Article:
Penn State University


Our consultants offer workshops on a variety of teaching and learning topics that are customized to needs of the requesting unit. Below are examples of commonly requested workshops. If you don't see your topic here, please do not hesitate to send us a request.

Workshop Categories and Topics

Are you interested in one of these or any other teaching topic?

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Planning for Learning

Creating a Learner-centered Syllabus

A syllabus is the first step in creating a successful student learning experience. In this workshop, we discuss the elements of a learner-centered syllabus that will connect students to your course and improve their sense of belonging.

Universal Design for Learning

Discover and practice core Universal Design for Learning (UDL) principles that address variability among your students including challenges posed by time, distance, or disability. Includes UDL-inspired course activities created by Penn State faculty to spark ideas for use in your own face-to-face, online, or hybrid courses.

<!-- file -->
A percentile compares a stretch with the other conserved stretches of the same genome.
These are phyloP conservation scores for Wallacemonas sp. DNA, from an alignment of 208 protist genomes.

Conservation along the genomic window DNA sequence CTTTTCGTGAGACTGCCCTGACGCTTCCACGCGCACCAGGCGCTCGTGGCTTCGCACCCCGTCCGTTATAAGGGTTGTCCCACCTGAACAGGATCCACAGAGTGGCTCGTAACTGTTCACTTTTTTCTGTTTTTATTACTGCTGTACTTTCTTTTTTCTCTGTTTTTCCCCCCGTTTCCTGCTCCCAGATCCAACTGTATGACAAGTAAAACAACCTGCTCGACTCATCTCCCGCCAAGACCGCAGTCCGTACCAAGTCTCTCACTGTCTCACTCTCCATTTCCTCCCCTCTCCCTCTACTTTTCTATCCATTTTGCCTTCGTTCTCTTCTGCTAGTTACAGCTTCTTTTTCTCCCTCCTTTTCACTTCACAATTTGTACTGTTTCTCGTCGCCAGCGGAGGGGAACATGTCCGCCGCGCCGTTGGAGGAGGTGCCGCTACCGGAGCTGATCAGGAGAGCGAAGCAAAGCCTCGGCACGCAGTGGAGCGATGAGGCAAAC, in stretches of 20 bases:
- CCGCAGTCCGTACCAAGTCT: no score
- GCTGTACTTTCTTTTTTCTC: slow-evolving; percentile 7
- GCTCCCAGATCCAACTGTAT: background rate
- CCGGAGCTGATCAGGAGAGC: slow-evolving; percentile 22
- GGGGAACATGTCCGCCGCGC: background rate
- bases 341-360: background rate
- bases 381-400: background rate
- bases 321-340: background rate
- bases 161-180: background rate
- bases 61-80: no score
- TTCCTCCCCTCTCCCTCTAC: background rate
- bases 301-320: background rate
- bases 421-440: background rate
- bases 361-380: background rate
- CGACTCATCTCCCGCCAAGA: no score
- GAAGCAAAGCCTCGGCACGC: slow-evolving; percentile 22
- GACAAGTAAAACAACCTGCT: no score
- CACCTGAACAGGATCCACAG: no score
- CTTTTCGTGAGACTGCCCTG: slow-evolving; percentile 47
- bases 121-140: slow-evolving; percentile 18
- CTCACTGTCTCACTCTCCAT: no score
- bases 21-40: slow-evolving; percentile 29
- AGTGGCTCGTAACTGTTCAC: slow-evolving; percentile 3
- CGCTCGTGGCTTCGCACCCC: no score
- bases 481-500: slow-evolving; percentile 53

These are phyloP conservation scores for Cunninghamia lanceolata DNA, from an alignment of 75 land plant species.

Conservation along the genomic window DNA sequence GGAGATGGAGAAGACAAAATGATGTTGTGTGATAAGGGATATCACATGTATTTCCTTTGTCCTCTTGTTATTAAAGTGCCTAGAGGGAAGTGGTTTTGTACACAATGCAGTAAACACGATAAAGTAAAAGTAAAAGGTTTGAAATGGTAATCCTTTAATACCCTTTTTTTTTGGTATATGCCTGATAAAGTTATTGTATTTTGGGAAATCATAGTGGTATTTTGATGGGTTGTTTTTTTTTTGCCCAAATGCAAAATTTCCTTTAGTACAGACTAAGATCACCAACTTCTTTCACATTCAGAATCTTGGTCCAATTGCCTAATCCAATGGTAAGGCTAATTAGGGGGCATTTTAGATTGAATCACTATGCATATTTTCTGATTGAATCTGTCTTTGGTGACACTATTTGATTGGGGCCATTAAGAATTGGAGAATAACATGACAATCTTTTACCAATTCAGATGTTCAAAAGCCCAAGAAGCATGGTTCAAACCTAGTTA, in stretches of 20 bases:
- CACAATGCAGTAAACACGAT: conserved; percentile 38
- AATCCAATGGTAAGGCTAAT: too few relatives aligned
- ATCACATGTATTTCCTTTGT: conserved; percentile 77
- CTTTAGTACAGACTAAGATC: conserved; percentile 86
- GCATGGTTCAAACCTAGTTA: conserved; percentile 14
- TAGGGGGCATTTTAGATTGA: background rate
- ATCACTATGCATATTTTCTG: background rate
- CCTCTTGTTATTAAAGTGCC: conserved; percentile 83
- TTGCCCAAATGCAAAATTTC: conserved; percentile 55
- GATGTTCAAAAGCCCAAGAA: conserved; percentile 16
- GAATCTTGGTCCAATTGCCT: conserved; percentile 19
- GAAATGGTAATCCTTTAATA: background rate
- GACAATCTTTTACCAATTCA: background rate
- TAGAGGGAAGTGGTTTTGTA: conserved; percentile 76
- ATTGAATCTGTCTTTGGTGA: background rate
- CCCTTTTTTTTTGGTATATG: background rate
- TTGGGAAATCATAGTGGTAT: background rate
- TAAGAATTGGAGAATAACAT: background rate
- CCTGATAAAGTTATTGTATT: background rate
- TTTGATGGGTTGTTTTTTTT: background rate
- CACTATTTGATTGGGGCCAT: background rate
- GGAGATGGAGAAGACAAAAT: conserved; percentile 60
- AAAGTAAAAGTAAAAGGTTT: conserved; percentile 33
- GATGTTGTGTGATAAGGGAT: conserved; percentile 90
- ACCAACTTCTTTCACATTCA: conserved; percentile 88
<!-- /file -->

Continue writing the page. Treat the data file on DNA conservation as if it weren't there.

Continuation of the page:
Decipher Disciplinary Thinking: How Students Think and Learn in Your Field

When you teach, you do more than cover content. You help students develop thinking processes specific to your discipline. You and your colleagues will use an established framework, Decoding the Disciplines, to critically analyze your assumptions and teaching practices.

Transparency in Assignment Design

Do your students not read the instructions or seem miss the point of the assignment? Using a simple, research-based, three-part framework, you can improve the alignment between your intentions and what you ask students to do. Come with an assignment and ready to work!

Student Engagement

Student Engagement Techniques

Discover and practice proven Student Engagement Techniques grounded in active and collaborative learning techniques. Participants will leave with ready-to-use classroom activities and assignments for immediate use.

Motivating Students

Do your students seem to lack a strong work ethic, enthusiasm, and a general desire to learn? Poor student motivation can be a barrier to learning. Learn about research-based strategies for increasing student motivation.